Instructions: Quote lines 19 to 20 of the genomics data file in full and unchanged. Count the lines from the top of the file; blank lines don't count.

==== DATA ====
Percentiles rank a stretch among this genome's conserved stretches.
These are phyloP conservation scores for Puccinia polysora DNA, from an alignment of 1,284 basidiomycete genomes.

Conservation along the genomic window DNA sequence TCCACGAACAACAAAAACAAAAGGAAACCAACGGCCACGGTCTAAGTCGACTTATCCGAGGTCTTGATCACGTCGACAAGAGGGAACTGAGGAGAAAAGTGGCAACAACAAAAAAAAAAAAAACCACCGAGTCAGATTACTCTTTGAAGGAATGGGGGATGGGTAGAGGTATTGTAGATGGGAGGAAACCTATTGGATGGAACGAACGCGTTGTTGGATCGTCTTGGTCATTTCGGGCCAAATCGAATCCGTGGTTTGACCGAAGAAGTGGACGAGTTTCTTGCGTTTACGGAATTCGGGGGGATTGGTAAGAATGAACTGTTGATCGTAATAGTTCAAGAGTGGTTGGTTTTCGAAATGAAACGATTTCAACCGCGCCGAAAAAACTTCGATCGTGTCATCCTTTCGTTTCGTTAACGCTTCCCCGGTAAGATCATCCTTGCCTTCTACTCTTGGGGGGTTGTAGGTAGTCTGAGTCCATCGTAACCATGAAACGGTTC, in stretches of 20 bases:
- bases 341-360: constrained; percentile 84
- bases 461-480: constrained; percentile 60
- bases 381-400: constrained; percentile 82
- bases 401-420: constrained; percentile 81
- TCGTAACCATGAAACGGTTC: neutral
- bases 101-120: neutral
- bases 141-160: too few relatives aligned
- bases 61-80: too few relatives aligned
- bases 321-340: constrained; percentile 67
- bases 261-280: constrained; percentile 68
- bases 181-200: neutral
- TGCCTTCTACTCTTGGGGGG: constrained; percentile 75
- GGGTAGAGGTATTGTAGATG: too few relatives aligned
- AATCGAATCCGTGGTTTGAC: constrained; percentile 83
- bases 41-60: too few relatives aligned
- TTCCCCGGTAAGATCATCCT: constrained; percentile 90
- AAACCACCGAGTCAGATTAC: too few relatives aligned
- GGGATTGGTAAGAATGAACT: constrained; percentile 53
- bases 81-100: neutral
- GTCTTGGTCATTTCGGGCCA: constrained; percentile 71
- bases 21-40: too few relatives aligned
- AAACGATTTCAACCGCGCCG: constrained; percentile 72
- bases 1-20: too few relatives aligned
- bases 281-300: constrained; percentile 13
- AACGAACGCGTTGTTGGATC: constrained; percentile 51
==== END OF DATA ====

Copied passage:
- TTCCCCGGTAAGATCATCCT: constrained; percentile 90
- AAACCACCGAGTCAGATTAC: too few relatives aligned